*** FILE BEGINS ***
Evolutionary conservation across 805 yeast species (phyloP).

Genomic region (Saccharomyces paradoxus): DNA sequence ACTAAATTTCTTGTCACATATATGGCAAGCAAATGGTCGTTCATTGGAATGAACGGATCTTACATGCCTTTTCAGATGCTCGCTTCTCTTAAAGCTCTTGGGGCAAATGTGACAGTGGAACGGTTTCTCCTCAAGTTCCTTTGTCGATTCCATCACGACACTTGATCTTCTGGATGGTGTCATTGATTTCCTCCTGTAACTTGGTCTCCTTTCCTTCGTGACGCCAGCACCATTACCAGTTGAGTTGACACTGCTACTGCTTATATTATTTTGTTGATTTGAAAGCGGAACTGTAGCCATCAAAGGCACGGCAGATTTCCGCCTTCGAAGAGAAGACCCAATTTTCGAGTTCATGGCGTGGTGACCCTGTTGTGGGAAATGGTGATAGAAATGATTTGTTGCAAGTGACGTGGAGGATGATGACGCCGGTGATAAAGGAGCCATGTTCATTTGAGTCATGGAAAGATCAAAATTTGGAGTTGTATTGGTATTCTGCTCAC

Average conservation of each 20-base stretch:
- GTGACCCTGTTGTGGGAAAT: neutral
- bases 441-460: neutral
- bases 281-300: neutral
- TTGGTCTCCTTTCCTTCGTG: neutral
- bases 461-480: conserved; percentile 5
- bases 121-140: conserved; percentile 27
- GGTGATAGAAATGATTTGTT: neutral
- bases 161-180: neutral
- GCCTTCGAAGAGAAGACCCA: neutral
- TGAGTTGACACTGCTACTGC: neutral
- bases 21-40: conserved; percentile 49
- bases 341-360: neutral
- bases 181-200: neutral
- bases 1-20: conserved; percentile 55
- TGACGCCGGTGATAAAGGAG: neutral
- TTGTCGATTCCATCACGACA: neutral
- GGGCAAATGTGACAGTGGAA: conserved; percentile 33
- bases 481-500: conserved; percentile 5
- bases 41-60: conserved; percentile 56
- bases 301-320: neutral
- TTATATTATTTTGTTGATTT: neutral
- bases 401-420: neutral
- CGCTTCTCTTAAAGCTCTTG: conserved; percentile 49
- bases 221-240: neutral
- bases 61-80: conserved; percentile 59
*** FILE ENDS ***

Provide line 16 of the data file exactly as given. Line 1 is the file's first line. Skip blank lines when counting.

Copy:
- bases 181-200: neutral